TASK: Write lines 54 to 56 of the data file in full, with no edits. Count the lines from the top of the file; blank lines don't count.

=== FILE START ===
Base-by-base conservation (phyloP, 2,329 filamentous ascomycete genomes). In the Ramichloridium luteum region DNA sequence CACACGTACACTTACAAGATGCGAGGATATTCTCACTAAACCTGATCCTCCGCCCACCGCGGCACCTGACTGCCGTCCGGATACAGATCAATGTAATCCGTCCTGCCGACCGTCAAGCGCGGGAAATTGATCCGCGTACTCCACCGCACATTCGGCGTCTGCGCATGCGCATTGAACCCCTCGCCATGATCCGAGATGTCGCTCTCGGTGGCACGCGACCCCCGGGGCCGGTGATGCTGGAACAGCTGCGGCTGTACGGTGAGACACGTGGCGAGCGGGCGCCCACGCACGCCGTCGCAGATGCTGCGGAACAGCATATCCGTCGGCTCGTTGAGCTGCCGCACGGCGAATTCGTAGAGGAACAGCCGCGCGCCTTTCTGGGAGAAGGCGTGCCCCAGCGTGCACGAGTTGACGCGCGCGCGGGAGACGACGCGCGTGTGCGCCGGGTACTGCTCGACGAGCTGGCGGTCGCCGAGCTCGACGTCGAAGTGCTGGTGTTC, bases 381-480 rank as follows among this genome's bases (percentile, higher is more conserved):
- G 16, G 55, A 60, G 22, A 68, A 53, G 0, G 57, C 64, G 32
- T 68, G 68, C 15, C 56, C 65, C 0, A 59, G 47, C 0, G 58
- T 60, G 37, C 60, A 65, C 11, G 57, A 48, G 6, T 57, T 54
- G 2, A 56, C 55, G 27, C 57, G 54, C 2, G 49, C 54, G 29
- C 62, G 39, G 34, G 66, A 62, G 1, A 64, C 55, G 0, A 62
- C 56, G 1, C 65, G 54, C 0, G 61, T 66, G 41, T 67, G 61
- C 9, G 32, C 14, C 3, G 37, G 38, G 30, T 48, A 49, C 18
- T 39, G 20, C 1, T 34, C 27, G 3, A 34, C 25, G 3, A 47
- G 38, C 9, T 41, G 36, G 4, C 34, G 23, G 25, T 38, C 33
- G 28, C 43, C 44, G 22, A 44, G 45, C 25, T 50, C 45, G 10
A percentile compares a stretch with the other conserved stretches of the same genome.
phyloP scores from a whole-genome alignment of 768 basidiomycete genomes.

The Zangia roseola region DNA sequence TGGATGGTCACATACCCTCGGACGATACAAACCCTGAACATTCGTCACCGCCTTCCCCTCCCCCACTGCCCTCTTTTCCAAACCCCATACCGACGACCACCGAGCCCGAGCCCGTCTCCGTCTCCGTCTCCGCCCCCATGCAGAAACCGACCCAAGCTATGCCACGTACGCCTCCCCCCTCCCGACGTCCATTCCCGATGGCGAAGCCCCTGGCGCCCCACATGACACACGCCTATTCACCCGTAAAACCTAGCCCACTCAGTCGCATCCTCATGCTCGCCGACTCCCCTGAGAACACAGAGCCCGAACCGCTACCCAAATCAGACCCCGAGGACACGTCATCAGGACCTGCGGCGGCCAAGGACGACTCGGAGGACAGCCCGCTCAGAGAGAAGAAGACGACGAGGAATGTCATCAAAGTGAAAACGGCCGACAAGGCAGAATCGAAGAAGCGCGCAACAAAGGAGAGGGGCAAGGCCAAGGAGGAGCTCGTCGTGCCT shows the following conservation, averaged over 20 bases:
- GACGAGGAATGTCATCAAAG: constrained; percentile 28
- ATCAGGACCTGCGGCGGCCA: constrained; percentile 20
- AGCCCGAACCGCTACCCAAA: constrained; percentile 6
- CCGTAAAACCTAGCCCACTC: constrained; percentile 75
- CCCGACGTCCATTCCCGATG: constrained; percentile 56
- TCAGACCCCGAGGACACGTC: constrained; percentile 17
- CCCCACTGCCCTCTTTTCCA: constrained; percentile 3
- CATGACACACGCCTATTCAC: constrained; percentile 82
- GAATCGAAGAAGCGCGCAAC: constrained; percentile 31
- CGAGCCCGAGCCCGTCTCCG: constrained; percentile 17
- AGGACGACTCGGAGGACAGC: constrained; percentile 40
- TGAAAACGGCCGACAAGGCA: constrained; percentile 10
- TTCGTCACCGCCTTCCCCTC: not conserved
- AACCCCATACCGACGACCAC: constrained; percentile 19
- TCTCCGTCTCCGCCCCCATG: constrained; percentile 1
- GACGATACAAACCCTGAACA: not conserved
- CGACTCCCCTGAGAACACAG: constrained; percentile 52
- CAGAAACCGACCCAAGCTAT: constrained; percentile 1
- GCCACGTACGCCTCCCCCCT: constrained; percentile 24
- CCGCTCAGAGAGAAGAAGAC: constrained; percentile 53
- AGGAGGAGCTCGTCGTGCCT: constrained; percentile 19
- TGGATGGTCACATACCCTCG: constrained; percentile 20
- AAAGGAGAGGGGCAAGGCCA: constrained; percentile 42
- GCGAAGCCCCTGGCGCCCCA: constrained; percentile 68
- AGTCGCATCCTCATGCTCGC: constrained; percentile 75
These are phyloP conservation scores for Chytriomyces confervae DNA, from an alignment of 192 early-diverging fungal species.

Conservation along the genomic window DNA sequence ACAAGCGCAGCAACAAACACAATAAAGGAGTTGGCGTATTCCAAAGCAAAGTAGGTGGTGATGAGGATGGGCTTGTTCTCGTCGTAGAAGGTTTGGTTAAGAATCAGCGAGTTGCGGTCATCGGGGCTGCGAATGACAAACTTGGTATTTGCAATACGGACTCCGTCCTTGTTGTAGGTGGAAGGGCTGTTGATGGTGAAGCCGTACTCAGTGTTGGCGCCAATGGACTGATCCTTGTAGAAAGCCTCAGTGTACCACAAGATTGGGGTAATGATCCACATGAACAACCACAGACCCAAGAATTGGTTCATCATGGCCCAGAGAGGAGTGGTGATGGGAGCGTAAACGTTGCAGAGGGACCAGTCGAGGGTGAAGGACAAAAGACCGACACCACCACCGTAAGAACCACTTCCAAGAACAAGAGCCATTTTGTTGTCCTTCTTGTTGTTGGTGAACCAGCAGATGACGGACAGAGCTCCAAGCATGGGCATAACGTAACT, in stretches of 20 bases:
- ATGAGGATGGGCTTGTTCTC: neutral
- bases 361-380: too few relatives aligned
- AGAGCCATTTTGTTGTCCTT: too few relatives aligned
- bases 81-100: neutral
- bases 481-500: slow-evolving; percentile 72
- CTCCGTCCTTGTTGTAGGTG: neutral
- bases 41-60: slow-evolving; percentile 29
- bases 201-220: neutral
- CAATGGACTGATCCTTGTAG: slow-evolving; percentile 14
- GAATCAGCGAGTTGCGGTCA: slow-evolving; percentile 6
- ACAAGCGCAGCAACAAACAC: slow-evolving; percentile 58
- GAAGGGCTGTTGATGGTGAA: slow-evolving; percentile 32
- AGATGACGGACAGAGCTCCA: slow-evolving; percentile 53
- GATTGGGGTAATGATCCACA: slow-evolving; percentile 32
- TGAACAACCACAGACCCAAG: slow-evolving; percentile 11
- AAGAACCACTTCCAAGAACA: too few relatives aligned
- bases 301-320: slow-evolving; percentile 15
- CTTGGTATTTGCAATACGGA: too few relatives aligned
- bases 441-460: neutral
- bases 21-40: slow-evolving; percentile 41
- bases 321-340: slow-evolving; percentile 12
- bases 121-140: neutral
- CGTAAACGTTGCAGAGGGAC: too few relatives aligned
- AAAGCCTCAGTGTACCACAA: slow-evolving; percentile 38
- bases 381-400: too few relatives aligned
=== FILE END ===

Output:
- AGATGACGGACAGAGCTCCA: slow-evolving; percentile 53
- GATTGGGGTAATGATCCACA: slow-evolving; percentile 32
- TGAACAACCACAGACCCAAG: slow-evolving; percentile 11